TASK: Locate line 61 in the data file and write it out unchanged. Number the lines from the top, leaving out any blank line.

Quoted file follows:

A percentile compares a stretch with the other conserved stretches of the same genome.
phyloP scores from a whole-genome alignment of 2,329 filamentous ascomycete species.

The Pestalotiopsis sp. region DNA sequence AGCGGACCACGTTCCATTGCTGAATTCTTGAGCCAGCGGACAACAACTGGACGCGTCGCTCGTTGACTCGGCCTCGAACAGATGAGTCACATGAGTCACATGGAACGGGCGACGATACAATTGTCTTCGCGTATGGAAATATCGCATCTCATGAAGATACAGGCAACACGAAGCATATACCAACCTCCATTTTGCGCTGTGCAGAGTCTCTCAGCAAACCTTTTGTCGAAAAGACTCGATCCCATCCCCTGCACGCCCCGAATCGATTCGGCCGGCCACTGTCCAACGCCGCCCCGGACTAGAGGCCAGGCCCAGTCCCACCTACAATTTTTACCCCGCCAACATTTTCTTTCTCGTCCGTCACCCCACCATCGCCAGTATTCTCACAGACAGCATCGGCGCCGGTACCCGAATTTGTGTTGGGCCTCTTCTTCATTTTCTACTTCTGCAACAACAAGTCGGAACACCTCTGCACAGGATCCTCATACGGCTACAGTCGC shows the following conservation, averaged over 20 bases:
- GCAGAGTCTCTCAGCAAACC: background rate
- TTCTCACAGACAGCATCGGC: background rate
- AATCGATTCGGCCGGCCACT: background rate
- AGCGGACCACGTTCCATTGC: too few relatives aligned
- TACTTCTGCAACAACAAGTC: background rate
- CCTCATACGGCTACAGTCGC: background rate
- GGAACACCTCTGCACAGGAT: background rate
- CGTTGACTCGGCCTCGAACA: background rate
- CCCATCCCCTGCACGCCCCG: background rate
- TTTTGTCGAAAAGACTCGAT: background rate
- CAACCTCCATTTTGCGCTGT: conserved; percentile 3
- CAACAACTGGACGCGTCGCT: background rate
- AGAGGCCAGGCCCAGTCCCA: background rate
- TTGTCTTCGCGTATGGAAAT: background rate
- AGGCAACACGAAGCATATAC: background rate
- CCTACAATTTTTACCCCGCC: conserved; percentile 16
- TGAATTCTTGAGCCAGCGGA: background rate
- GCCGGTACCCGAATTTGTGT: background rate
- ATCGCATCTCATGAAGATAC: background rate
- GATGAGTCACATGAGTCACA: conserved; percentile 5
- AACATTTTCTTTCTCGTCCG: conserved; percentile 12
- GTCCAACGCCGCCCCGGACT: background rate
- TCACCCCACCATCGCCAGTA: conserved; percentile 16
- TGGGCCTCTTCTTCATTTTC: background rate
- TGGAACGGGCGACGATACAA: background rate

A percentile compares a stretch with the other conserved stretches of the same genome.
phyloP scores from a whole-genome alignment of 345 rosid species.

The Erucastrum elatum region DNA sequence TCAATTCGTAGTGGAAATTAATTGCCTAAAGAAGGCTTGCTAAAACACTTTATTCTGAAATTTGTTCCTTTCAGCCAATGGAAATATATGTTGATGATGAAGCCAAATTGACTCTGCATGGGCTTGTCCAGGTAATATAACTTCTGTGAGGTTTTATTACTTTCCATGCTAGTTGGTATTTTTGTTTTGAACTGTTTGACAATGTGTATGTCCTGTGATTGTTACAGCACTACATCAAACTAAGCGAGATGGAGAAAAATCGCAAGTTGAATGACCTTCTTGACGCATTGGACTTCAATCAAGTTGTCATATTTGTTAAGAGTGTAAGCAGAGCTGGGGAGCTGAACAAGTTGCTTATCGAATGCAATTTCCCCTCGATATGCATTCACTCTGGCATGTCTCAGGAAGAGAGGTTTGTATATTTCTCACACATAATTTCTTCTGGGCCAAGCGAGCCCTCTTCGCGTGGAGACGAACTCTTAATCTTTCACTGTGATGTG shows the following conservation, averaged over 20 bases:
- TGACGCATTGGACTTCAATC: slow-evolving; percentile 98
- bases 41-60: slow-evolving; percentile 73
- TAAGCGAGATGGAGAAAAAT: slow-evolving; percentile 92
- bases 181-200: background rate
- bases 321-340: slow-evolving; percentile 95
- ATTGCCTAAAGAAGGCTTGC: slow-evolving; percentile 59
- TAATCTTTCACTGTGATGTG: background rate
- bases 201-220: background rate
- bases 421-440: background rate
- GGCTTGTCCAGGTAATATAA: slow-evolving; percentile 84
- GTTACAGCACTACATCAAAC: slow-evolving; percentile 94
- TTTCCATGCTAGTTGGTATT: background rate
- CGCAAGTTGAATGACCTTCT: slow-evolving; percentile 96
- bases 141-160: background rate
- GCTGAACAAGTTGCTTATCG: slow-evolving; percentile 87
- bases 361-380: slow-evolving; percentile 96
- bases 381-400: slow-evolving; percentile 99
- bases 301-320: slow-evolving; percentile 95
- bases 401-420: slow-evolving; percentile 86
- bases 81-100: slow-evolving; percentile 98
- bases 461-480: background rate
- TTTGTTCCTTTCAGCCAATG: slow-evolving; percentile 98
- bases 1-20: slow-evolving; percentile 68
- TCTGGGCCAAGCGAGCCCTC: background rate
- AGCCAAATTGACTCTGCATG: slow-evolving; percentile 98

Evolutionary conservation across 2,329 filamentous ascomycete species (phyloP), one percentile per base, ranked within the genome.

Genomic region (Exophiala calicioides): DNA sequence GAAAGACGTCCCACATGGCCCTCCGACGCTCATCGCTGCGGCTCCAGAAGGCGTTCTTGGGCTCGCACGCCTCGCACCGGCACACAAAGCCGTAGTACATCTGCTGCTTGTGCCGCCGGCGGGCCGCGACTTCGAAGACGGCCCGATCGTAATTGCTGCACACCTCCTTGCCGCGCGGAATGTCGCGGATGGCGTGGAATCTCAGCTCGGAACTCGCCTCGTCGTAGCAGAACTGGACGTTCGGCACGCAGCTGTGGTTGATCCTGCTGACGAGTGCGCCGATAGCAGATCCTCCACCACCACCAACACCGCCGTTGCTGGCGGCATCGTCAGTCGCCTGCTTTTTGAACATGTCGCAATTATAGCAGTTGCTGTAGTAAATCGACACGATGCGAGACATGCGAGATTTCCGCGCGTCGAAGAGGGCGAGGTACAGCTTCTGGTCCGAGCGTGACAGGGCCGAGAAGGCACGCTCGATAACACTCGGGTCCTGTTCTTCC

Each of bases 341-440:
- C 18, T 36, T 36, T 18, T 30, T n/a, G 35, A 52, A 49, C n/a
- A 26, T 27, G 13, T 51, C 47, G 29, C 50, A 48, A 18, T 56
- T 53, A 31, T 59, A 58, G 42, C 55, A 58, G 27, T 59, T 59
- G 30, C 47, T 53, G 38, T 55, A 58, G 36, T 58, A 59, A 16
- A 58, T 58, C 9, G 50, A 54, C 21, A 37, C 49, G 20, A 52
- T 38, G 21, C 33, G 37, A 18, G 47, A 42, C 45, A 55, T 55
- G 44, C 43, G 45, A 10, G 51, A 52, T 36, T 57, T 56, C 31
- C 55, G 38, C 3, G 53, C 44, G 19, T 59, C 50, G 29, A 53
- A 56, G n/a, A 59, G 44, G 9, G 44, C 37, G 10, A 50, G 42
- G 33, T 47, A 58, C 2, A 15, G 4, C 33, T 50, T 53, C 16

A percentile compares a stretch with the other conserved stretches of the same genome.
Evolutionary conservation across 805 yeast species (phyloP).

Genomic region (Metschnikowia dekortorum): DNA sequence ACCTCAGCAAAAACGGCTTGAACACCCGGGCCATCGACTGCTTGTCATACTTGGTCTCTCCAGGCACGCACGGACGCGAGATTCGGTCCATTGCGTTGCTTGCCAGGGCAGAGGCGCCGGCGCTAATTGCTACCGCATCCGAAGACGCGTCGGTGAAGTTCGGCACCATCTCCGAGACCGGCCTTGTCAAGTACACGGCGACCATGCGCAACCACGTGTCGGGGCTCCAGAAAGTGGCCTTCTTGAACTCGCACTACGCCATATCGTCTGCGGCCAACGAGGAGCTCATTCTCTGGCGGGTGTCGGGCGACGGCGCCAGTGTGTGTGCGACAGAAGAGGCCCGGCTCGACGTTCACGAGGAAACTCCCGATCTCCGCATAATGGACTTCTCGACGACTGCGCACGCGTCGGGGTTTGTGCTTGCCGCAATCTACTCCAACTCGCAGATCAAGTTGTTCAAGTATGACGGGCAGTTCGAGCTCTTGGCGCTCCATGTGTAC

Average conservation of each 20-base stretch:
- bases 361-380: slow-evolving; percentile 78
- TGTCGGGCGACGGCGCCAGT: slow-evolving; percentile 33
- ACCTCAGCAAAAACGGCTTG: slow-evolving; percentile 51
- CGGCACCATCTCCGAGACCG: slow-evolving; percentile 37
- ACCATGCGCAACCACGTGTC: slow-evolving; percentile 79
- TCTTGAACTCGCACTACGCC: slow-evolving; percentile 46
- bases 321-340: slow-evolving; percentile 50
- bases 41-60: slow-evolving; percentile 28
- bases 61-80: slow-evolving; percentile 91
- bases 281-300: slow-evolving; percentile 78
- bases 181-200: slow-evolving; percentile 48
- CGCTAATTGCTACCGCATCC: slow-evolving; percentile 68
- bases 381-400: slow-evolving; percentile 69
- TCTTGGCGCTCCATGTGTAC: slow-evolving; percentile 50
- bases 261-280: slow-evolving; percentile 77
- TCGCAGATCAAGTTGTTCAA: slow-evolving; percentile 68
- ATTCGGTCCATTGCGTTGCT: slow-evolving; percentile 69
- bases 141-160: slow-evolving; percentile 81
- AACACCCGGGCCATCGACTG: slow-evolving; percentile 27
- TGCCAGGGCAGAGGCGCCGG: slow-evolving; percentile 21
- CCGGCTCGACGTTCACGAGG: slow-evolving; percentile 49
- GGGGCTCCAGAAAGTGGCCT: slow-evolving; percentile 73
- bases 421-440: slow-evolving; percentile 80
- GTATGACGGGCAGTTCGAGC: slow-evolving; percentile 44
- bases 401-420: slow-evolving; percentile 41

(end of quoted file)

- A 26, T 27, G 13, T 51, C 47, G 29, C 50, A 48, A 18, T 56